The Last Psion - Adding Modern Flash Storage and Wi-Fi to the Series 3c

64 views
Skip to first unread message

palt...@gmail.com

unread,
Sep 17, 2018, 4:48:40 PM9/17/18
to
To those Psion fans still clinging on to their SSDs!

This is the insane challenge I've decided to take on. I don't know if I'll end up finishing it, but I'm going to at least try.

https://hackaday.io/project/161291-the-last-psion

I want to build a device that will add modern storage and Wi-Fi to my ageing but beloved Psion Series 3c. If possible, I want it to fit into the SSD slot of the 3c and power it straight from the 3c.

If anyone has any access to unusual or rare software, documentation or photos for the Series 3c (or 3a and 3mx, for that matter), please let me know. I'm especially looking for newer versions of the SIBO HDK that also cover the 3c and 3mx.

Theo

unread,
Sep 17, 2018, 5:36:28 PM9/17/18
to
palt...@gmail.com wrote:
> To those Psion fans still clinging on to their SSDs!
>
> This is the insane challenge I've decided to take on. I don't know if I'll
> end up finishing it, but I'm going to at least try.
>
> https://hackaday.io/project/161291-the-last-psion
>
> I want to build a device that will add modern storage and Wi-Fi to my
> ageing but beloved Psion Series 3c. If possible, I want it to fit into
> the SSD slot of the 3c and power it straight from the 3c.

Sounds like fun.

The protocol is rather interesting. I think doing it in a CPLD (basic FPGA)
would probably be most flexible, but I can understand that's a place you don't
want to go. Also, you need to a device with 5V capability, which is quite
rare nowadays.

It sounds like the tricky bit is dealing with the up-to-5MHz input signal.
I wonder whether you could take a couple of 12-bit shift registers. One is
an input, which latches data coming out of the ASIC. The other is an
output, which you enable to send data to the ASIC. With a little bit of
control logic to handle synchronisation and latching, it essentially reduces
your 5MHz one-bit problem to a 400kHz parallel-word problem, which is a lot
easier to deal with in software.

Depending what you feel comfortable with, you could have a couple of shift
register chips in TTL logic, and then wrap up the control logic in another
programmable logic device (PAL, GAL, CPLD, whatever you prefer). Or maybe
it's simple enough to do in a few TTL logic gates.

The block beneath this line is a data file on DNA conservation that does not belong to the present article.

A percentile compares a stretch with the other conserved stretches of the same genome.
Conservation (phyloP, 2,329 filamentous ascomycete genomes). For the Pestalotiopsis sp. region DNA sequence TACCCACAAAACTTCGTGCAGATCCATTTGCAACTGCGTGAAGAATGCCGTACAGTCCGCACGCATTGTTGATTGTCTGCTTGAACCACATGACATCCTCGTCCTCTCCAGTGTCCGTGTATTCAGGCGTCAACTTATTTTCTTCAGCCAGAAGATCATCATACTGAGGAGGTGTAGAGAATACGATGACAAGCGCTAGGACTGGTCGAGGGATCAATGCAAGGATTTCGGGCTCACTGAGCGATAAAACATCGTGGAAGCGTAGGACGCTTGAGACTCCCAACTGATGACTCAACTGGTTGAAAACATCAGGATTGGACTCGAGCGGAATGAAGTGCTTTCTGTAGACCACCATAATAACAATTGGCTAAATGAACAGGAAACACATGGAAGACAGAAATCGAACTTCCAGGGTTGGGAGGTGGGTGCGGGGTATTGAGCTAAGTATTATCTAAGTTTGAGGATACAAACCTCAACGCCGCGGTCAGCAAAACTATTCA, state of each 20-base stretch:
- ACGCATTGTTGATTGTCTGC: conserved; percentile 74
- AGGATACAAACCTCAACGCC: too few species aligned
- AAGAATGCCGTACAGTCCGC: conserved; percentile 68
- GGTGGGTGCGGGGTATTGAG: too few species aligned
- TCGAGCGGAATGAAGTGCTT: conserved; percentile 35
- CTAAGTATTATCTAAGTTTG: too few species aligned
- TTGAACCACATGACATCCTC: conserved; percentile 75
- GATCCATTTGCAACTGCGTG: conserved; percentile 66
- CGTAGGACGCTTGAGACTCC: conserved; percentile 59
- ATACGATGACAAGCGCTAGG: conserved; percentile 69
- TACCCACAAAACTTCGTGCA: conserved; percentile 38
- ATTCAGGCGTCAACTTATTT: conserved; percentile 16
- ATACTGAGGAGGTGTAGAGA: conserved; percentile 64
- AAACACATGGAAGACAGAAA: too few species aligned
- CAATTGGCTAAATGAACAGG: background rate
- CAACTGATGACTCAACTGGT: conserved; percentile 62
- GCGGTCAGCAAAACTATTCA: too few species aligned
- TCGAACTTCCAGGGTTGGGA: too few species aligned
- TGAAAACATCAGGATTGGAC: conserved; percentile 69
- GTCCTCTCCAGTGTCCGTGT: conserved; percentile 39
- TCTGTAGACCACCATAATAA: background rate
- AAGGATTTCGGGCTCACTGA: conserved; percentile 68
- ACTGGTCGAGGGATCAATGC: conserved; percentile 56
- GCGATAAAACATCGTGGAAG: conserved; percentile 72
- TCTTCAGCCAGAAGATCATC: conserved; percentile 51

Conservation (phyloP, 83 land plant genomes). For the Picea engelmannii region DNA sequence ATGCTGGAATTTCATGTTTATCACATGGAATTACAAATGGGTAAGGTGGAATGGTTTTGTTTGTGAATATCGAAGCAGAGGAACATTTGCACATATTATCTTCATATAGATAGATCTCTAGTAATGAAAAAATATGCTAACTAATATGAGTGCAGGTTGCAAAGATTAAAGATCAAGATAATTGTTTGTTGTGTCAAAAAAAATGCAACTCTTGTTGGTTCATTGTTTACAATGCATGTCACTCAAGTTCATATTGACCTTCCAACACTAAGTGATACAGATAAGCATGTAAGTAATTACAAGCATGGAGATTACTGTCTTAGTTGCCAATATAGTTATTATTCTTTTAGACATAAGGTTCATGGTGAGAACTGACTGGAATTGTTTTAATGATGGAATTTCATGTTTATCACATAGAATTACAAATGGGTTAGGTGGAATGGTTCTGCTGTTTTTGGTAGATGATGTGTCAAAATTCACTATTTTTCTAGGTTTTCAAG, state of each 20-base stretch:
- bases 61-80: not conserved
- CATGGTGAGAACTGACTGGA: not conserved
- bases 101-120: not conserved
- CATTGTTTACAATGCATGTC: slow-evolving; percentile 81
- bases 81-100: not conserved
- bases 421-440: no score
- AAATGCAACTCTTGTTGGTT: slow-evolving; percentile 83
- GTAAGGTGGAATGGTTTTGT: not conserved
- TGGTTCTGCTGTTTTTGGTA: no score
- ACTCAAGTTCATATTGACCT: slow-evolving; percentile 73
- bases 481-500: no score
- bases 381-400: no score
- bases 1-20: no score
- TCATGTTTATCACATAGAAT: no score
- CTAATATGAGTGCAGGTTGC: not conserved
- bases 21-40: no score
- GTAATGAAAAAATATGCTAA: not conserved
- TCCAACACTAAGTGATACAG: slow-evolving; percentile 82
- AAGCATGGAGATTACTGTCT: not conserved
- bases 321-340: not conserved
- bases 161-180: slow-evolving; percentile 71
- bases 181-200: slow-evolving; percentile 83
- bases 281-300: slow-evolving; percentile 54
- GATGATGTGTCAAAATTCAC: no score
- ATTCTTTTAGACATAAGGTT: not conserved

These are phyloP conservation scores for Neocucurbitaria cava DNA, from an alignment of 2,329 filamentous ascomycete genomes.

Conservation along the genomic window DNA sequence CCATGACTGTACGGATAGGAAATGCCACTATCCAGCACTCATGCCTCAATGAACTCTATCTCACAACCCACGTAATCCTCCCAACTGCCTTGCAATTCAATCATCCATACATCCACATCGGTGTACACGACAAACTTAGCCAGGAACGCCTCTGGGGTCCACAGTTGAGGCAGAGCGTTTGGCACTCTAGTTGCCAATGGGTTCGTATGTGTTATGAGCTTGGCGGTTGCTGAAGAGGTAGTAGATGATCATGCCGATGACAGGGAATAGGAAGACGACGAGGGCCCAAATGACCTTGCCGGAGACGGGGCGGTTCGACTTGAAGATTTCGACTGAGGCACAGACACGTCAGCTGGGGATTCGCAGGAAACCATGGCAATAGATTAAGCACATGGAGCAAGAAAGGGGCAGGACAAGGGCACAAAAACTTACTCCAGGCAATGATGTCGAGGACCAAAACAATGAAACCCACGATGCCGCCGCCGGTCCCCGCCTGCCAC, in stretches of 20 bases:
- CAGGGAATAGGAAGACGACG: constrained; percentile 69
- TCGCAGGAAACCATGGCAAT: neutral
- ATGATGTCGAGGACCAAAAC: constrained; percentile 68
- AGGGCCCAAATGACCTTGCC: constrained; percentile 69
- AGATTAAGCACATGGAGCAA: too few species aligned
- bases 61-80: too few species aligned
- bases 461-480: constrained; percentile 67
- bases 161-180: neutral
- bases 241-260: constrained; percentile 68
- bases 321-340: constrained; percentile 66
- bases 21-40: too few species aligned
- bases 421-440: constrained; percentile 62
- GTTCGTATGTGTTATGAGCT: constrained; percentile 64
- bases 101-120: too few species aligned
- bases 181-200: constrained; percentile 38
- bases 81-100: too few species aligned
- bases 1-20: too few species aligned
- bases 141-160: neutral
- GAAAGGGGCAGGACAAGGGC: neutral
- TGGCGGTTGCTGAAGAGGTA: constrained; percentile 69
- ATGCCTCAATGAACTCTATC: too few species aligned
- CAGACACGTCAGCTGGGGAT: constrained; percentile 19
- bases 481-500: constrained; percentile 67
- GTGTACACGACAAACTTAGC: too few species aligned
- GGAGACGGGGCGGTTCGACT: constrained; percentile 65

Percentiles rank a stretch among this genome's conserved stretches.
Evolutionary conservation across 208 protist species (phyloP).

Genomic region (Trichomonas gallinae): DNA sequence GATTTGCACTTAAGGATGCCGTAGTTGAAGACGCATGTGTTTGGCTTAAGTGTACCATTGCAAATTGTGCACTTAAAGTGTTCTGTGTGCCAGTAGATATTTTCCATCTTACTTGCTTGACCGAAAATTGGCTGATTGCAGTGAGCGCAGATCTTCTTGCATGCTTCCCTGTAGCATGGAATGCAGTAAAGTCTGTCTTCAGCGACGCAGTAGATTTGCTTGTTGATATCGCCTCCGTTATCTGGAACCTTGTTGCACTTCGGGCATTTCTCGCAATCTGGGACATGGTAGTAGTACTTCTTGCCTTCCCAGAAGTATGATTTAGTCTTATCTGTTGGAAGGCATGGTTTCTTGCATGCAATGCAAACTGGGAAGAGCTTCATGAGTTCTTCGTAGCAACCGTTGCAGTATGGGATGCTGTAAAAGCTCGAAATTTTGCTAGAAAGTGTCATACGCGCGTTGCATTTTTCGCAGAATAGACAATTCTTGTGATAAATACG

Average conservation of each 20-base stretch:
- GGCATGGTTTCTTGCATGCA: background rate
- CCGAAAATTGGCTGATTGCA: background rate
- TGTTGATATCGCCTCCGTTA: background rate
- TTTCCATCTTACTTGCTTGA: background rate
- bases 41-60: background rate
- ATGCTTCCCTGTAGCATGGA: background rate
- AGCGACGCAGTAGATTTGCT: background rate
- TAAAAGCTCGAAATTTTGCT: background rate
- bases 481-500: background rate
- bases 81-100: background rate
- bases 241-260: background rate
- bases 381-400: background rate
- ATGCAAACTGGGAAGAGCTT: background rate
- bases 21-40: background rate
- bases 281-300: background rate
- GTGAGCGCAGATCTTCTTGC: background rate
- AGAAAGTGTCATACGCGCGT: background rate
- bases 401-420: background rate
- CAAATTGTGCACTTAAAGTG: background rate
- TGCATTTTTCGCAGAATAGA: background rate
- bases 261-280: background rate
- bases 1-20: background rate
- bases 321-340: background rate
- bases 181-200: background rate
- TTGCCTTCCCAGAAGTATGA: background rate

Do you have oscilloscope traces[1]? That's where I'd start. (I wonder if
there's a way to work out which end is driving at any given time? For
instance, gimp the power supply so the SSD voltage is slightly lower than
the other, or something like that?)

Then try and write some logic to handle them and run it against the traces
in a simulator. Only when you're happy start building things. ('Simulator'
could be a pre-existing logic simulator, or something written in whatever
language you feel comfortable with)

Good luck!
Theo


[1] If you don't have anything suitable, I recommend this software:
https://sigrok.org/
using a cheap CY7C68013A logic analyser module (many sellers):
https://www.ebay.co.uk/itm/CY7C68013A-56-EZ-USB-FX2LP-USB2-0-Develope-Board-Module-Logic-Analyzer-EEPROM-A/253077661586

palt...@gmail.com

unread,
Sep 18, 2018, 6:17:44 PM9/18/18
to
On Monday, 17 September 2018 22:36:28 UTC+1, Theo wrote:
> Sounds like fun.
Fingers crossed!

> The protocol is rather interesting. I think doing it in a CPLD (basic FPGA)
> would probably be most flexible, but I can understand that's a place you don't
> want to go. Also, you need to a device with 5V capability, which is quite
> rare nowadays.
I hadn't heard of CPLDs before, although to be fair I didn't know much about FPGAs until a couple of days ago. I'll do some research into CPLD test boards. Even if I don't use it for this project, it'll be good to learn.

> It sounds like the tricky bit is dealing with the up-to-5MHz input signal.
> I wonder whether you could take a couple of 12-bit shift registers. One is
> an input, which latches data coming out of the ASIC. The other is an
> output, which you enable to send data to the ASIC. With a little bit of
> control logic to handle synchronisation and latching, it essentially reduces
> your 5MHz one-bit problem to a 400kHz parallel-word problem, which is a lot
> easier to deal with in software.
>
> Depending what you feel comfortable with, you could have a couple of shift
> register chips in TTL logic, and then wrap up the control logic in another
> programmable logic device (PAL, GAL, CPLD, whatever you prefer). Or maybe